Monday, March 29, 2010

Achilles Tendonitis

I've got achilles tendonitis at the moment, which was dismaying to hear until I learned that I could have achilles tendonosis, wherein the tendon begins to look "a lot like a long, thin piece of swiss cheese," says my PT guy (and 9:10 Ironman) Chris Ramsay, who's been helping me through this painful and frustrating process.

I'm not at the swiss cheese phase, and probably won't get there, Ramsay says, since I caught the tendonitis early. It manifested as a pain right where the line attached to "Achilles tendon" points, and seemed to get worse when I ran uphill. In addition to the pain the tendon swelled visibly. "Tendon inflammation tends to run its course in 10-14 days," Chris told me. "So if you take care of it you'll be fine in less than two weeks. If you get tendonosis, well, then you'll be dealing with it for months, or maybe forever." He ran some tests on me and discovered that I've got some weakness in my left ankle (and the hip muscles "of a 15 year old girl," but I'll write about that later) that's probably contributing to the injury. The other possible cause is a tale of three shoes, and it goes something like this: I was running in a year-old pair of Newton Distancia Racers which were getting pretty ratty. I began getting some knee pain, thought I probably had some IT Band issues, and promptly switched out of the Newtons to a pair of old, but lightly used, Nike Lunaracers. Soon my new Newtons showed up from Newton and I happily leapt into them. Chris thinks that I wore down the front lugs on my old Newtons so that they behaved more like normal shoes (Newtons have a very small heel to forefront "drop" due to those lugs under the frontfoot, but when you wear those lugs down the drop increases, turning your Newtons into a more traditional shoe where the foot slopes down from the heel). Having that larger heel—forefront drop takes some pressure off your Achilles tendon (although it's bad for a bunch of other reasons); point your toes—see how the Achilles loosens? Then I jumped into the Nikes, which, for all their close-to-the-road feel, still have about 7mm of heel-toe drop. My Achilles didn't notice a difference between the wore down Distancias and the Lunaracers. But when I started running in my new Newton Gravity Trainers (only 3mm of heel-toe drop) my Achilles had to lengthen by about 4 additional mm every time my left foot hit the ground. That began to stretch (and tear, slightly, the cause of any inflammation) the tendon. And here I am.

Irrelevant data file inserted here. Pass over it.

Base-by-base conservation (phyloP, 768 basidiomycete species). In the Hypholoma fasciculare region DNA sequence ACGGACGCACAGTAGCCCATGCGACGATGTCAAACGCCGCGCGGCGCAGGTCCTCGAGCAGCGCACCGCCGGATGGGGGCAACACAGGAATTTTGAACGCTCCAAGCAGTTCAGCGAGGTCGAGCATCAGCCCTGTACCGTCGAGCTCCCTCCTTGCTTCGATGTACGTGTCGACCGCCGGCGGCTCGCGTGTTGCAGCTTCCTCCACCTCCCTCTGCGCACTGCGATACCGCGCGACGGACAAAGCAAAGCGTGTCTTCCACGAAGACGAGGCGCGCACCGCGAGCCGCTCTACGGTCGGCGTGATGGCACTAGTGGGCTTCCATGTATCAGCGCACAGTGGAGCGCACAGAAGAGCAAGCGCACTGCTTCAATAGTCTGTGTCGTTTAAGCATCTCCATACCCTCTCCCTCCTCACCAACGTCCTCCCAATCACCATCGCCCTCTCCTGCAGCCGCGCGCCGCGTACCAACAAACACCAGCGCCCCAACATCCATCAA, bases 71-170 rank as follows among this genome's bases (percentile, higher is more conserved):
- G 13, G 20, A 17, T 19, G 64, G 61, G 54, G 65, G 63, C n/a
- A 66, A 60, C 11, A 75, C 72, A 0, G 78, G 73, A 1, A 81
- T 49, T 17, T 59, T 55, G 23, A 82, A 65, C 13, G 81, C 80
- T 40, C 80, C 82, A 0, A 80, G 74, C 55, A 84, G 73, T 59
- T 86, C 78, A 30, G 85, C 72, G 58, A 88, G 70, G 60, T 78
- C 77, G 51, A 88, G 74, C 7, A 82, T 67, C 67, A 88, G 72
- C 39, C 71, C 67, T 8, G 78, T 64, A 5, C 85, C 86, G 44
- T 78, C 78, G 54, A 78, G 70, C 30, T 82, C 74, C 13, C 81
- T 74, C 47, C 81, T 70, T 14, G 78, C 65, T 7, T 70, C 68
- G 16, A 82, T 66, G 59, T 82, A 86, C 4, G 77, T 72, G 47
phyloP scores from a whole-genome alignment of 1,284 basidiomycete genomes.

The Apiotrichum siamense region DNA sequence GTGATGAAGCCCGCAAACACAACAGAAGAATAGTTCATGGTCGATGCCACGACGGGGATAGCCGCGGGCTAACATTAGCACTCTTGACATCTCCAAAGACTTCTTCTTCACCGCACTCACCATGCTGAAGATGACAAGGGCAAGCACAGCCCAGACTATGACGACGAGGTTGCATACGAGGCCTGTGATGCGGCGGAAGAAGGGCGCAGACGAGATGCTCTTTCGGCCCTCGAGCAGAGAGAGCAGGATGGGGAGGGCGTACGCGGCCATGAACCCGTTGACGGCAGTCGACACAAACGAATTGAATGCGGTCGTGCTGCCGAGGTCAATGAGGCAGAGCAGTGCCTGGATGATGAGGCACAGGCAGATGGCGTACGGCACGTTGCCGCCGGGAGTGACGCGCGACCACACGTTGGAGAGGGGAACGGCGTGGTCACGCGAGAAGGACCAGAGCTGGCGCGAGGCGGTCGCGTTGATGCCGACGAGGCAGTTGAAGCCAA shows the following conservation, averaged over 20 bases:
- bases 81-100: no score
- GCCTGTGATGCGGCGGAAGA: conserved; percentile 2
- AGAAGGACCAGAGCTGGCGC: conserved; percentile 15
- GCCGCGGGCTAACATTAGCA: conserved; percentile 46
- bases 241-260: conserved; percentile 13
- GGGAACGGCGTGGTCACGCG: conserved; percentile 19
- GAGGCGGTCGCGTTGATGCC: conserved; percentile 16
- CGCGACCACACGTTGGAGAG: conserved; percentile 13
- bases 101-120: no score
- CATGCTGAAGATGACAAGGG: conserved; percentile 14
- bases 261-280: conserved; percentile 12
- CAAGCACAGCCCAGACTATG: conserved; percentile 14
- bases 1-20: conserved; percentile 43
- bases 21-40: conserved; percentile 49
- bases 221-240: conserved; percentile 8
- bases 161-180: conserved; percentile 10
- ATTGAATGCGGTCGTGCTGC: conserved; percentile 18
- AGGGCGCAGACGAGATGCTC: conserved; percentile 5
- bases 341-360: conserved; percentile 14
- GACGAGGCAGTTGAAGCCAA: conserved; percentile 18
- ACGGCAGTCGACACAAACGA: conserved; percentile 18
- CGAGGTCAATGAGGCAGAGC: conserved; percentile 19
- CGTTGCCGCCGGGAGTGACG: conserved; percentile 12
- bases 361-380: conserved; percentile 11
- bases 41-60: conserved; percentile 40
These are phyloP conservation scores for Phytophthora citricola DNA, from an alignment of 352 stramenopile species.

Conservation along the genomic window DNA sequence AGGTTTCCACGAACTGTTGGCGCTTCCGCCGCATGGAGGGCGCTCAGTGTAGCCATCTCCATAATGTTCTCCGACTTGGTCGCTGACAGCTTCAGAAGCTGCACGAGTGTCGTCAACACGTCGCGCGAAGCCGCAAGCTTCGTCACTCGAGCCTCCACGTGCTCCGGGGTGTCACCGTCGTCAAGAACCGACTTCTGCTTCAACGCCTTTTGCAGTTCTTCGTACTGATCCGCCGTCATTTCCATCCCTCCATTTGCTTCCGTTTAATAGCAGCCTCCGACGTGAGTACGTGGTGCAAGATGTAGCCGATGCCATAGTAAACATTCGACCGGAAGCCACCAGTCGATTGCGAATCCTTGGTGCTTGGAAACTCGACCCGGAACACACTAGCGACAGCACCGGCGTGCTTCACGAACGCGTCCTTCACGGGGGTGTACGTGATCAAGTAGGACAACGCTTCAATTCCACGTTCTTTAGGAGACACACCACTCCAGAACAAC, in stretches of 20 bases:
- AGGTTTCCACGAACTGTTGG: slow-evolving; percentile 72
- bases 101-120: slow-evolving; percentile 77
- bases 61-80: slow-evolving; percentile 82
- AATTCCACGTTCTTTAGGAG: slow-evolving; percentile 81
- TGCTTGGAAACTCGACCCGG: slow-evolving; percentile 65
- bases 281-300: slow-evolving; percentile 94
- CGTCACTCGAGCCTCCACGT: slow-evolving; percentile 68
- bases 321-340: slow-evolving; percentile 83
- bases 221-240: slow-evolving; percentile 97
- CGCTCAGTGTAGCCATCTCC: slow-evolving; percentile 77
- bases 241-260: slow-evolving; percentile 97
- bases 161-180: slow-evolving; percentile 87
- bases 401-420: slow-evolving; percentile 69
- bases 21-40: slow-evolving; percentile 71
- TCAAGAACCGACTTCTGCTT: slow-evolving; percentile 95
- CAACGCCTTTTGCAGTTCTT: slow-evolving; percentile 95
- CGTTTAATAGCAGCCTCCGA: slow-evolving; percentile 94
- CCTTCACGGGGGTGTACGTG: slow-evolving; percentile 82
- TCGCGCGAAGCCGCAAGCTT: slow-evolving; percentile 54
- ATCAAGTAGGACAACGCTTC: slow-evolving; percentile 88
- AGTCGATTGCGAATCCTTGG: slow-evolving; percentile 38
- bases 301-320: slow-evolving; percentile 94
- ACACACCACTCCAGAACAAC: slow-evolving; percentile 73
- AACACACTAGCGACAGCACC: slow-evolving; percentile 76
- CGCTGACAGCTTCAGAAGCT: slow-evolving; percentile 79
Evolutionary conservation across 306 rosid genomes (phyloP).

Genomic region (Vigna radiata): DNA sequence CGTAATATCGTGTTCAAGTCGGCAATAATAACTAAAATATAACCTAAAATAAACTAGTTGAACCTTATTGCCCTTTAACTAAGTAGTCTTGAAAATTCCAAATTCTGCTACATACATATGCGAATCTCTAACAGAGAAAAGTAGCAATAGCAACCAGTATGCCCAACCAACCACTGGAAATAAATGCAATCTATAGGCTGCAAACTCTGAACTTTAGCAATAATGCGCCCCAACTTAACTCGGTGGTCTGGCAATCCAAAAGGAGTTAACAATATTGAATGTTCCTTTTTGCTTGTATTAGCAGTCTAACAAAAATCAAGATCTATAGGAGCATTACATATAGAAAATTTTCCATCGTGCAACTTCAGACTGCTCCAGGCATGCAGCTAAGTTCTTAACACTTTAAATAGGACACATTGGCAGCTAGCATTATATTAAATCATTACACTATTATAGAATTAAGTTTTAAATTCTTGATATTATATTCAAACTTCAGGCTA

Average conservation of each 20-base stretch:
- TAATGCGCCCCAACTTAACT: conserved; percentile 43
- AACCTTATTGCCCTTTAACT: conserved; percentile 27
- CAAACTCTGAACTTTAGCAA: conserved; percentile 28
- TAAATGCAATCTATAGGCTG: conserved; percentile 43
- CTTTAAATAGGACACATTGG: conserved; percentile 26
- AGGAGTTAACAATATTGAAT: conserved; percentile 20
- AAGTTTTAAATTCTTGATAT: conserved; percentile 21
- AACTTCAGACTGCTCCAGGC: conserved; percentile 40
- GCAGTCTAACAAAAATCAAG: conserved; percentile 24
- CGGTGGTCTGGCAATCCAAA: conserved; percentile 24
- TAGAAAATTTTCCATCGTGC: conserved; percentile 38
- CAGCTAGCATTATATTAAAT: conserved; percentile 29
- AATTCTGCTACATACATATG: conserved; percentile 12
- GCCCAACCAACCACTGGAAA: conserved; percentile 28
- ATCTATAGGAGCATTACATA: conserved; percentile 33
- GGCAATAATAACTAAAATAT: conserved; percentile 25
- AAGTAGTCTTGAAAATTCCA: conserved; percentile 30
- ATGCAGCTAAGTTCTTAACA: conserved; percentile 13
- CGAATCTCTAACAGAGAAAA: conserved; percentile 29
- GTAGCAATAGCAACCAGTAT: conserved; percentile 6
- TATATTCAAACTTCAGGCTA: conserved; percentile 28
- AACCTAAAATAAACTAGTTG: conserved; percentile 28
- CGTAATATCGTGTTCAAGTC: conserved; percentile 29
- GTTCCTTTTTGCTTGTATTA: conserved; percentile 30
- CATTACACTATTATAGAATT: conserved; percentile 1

So now what do I do? Chris is working on my Soleus muscle (it's the less dominating part of your calf's musculature—look for the smaller inverted triangle that sits below and "behind" the gastroc, which is large and bulgy, like a biceps muscle) using active release therapy, which involves attacking adhesions (we call them "knots) in the muscles by applying specific pressure. You've probably heard of active release therapy. It is as painful (and effective) as you've heard, too. Adhesions are basically tiny cramps, little knots of muscles that can't stop contracting. To get them to loosen, Chris presses on them hard enough to cut off their direct blood supply. Cutting off the blood supply cuts off the muscle's oxygen supply (remember your high school A/P class?), and the adhesion needs oxygen to keep contracting/cramping. Eventually, the muscle gives up, kind of the way MMA fighters give up after dealing with choke/submission holds.

Remember, training stimulus damages your body. It's the only way we get faster and fitter: break down the body so it can build back up stronger. Only thing is that stuff (muscles, tendons) can get "crossed up" or "bound up" in the process. If you keep asking a muscle to contract, don't give it enough food or water or salt, and then don't cool it down properly (get in those ice baths, people) or stretch it back out, it's going to complain. What does complaint sound like?


Stay healthy. The only difference between those at the top and those just below the top is the ability to recovery.


Gina Diaz said...
This comment has been removed by the author.
Gina Diaz said...

went through a period of trauma with Tendonitis few months back and I treated it with Stem Cell therapy. I went through this treament for apx three months and I was thrilled when I actually started feeling the results. It is a treatment method where the stem cells are seperated from your own bone marrow and re-injected to the effected area.

Initially it was kind of painful as the body began to activate the newly introduced system in the effected area but gradually the pain decreased and my tendonitis was treated within four months. Now I am back on my feet to my usual routines.
Hope this treatment will be able to help you as well, the way it helped me.